The Artdog Quote of the Week
Today is not only Kwanzaa, but also Boxing Day in much of the English-speaking world. No, contrary to some of the stories I’ve heard, Boxing Day isn’t called that because we bundle all our unwanted gifts back into their boxes and return them to the stores that day.
The name of the holiday comes from the alms boxes or the poor boxes that churches have put out over the centuries, to collect aid for the poor. In other words, the holiday seeks to honor and promote the tradition of charitable giving during the holidays.
Maybe you have some newly-received “Christmas money” fattening your pocketbook and would like to share some of it, or maybe you are seeking a nice tax deduction before the end of the year. Maybe you simply have the altruistic generosity of love for others overflowing in your heart (wouldn’t that be lovely?).
Whatever your motivation, today is a traditional day for charitable giving. If that’s your aim, then God bless you!
If you are in the habit of giving, you probably have your list of favorites already. Mine include our local animal shelter, the Great Plains SPCA, my church, Harvesters, The Nature Conservancy, the ASPCA, the Southern Poverty Law Center, K9s4Cops, and Wikipedia. I’d give more to the many deserving others in operation, but as I noted last week, all of us mortals are finite beings with finite resources. If I may disagree slightly with Anne Frank above, it is possible to impoverish yourself from giving, although the intrinsic benefits are many.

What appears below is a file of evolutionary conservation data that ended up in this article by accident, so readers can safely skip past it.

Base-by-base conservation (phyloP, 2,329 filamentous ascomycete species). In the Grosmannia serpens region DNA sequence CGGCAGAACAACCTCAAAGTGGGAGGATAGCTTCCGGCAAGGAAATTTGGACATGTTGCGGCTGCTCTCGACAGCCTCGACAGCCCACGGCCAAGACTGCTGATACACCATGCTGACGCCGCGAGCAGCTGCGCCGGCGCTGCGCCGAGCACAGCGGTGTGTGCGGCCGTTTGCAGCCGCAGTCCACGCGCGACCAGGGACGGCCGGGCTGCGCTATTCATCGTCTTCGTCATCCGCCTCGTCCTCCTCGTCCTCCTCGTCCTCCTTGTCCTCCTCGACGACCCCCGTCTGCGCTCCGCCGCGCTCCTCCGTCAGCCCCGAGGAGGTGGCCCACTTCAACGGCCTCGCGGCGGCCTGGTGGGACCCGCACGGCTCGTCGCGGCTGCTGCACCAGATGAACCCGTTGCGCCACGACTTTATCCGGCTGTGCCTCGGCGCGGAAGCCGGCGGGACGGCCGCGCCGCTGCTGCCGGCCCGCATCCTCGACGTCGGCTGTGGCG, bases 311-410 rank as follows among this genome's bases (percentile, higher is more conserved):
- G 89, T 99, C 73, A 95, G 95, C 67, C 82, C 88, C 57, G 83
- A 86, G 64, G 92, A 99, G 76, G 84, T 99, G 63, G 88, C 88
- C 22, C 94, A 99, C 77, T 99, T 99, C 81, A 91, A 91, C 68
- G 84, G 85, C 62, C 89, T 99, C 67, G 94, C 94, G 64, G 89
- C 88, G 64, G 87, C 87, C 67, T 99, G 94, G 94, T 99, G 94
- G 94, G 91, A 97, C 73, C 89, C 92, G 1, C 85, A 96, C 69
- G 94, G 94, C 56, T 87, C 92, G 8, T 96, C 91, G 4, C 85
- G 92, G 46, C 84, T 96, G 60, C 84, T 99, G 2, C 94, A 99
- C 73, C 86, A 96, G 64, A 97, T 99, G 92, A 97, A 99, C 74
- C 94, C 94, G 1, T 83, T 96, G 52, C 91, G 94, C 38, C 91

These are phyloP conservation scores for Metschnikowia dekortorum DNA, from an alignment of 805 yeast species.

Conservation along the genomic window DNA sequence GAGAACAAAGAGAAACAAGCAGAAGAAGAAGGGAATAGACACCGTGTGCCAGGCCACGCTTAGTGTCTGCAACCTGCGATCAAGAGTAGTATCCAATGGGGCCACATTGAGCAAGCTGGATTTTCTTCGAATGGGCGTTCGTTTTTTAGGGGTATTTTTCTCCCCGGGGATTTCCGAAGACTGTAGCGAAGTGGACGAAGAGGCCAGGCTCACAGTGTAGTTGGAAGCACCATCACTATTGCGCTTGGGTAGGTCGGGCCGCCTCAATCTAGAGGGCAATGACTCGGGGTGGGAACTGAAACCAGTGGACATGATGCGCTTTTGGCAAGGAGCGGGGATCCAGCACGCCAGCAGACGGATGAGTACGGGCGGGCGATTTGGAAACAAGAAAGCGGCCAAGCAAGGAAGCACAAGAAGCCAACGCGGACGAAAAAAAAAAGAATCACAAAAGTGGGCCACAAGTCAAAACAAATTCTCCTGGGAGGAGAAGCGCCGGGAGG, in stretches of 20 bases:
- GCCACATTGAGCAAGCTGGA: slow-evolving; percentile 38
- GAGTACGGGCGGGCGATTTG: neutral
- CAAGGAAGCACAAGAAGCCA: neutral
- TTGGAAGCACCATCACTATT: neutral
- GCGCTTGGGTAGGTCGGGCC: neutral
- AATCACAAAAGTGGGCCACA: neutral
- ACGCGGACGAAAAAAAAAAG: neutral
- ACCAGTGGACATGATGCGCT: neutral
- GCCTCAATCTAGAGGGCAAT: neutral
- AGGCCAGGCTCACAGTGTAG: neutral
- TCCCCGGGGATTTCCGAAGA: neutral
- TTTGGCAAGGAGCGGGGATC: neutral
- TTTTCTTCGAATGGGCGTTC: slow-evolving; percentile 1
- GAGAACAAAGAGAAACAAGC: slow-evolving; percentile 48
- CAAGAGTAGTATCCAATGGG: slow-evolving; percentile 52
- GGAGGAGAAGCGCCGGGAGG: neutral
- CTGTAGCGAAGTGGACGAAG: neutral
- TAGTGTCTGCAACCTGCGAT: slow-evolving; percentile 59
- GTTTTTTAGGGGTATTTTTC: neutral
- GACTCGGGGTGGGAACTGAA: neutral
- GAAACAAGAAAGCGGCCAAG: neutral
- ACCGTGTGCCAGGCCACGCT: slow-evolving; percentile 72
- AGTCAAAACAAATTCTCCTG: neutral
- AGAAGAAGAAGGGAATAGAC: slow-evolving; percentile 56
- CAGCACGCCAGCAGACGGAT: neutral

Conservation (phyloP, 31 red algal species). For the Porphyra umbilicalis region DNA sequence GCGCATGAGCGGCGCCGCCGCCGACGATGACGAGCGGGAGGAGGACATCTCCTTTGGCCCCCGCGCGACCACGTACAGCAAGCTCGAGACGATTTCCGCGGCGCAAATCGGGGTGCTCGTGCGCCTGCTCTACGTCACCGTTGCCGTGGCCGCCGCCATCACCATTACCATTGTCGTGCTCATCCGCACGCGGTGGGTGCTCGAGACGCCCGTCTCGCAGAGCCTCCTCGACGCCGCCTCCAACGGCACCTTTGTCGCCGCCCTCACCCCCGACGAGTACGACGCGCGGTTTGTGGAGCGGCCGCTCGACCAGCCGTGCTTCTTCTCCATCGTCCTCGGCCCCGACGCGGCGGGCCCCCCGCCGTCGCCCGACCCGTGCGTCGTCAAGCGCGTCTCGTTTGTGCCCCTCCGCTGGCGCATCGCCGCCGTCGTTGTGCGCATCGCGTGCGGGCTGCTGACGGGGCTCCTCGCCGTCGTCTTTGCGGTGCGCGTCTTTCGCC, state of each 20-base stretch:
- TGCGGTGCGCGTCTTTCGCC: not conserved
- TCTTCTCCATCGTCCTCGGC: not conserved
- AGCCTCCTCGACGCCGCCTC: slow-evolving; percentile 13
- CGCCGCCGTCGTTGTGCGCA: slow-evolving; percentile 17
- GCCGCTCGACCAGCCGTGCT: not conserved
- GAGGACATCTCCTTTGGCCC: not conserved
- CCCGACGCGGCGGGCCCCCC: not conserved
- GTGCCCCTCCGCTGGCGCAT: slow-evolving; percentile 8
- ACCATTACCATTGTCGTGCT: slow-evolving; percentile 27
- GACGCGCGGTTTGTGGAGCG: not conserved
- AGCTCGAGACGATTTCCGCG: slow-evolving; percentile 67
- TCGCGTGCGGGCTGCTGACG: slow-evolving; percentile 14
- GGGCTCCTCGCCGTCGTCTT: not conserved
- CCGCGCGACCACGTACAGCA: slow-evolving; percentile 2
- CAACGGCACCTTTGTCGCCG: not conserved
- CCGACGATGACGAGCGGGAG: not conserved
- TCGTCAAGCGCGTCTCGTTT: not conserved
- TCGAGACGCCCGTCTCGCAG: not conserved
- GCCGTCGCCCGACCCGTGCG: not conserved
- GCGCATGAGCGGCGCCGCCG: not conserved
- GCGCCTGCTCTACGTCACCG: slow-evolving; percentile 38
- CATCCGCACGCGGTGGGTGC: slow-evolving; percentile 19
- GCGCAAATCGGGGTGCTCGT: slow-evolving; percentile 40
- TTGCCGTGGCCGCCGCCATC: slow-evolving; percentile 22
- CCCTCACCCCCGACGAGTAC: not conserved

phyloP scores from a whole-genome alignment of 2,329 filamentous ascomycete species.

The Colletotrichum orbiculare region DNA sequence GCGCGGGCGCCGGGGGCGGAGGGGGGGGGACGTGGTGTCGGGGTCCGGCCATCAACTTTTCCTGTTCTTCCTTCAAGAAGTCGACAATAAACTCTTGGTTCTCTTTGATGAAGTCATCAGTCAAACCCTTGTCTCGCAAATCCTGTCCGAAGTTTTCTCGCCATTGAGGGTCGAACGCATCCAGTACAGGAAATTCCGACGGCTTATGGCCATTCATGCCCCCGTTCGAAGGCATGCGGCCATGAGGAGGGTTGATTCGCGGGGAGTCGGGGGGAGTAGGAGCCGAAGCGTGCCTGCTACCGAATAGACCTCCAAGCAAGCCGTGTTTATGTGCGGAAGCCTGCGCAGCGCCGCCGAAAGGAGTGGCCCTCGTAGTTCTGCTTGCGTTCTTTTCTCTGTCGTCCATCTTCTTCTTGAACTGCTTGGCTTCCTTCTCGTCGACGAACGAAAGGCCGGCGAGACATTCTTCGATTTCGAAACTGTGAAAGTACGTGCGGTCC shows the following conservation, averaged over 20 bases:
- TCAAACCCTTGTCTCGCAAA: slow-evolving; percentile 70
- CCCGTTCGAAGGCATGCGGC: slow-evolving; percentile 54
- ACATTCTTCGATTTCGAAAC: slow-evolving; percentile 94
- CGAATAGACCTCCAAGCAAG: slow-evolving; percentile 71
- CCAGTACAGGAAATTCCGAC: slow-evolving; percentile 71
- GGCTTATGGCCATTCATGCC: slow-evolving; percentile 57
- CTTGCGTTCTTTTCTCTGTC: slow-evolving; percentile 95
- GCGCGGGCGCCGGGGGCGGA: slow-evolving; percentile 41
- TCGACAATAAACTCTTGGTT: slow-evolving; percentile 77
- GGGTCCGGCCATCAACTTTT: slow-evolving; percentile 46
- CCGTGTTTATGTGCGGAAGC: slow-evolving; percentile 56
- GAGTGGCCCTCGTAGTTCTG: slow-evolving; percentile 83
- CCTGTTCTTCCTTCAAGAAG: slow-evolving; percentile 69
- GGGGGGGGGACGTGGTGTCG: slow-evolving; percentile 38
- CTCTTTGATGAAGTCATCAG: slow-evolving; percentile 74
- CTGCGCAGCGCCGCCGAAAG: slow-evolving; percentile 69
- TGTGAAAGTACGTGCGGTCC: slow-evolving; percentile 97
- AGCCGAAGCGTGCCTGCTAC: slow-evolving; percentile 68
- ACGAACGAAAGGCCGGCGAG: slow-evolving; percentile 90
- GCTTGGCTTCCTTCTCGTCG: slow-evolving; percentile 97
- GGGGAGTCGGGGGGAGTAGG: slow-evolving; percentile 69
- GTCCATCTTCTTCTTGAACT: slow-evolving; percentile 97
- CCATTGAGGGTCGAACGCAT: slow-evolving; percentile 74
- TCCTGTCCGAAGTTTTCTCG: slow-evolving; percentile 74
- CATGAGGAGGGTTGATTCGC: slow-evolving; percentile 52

I hope you have your own list! But wherever you give, may I also suggest that you run it past The Charity Navigator (another excellent candidate for receiving donations, by the way), for a dose of clarity and realism before you invest too deeply? Unfortunately, wherever generous people seek to help others with their gifts, there also are unscrupulous people who seek only to enrich themselves in the name of “charity.” The Charity Navigator helps us to be both generous and wise.
Happy Boxing Day!
IMAGES: Many thanks to Inspired by Familia, by Mari Hernandez-Tuten, for the Anne Frank quote image. Her article includes some perceptive insights you also might find interesting. Many thanks to Period Oak Antiques for the photo of an alms box from about 1450; there are more views of it on the website. We now have more efficient ways to give, though no less need. The Charity Navigator logo is from the organization’s website.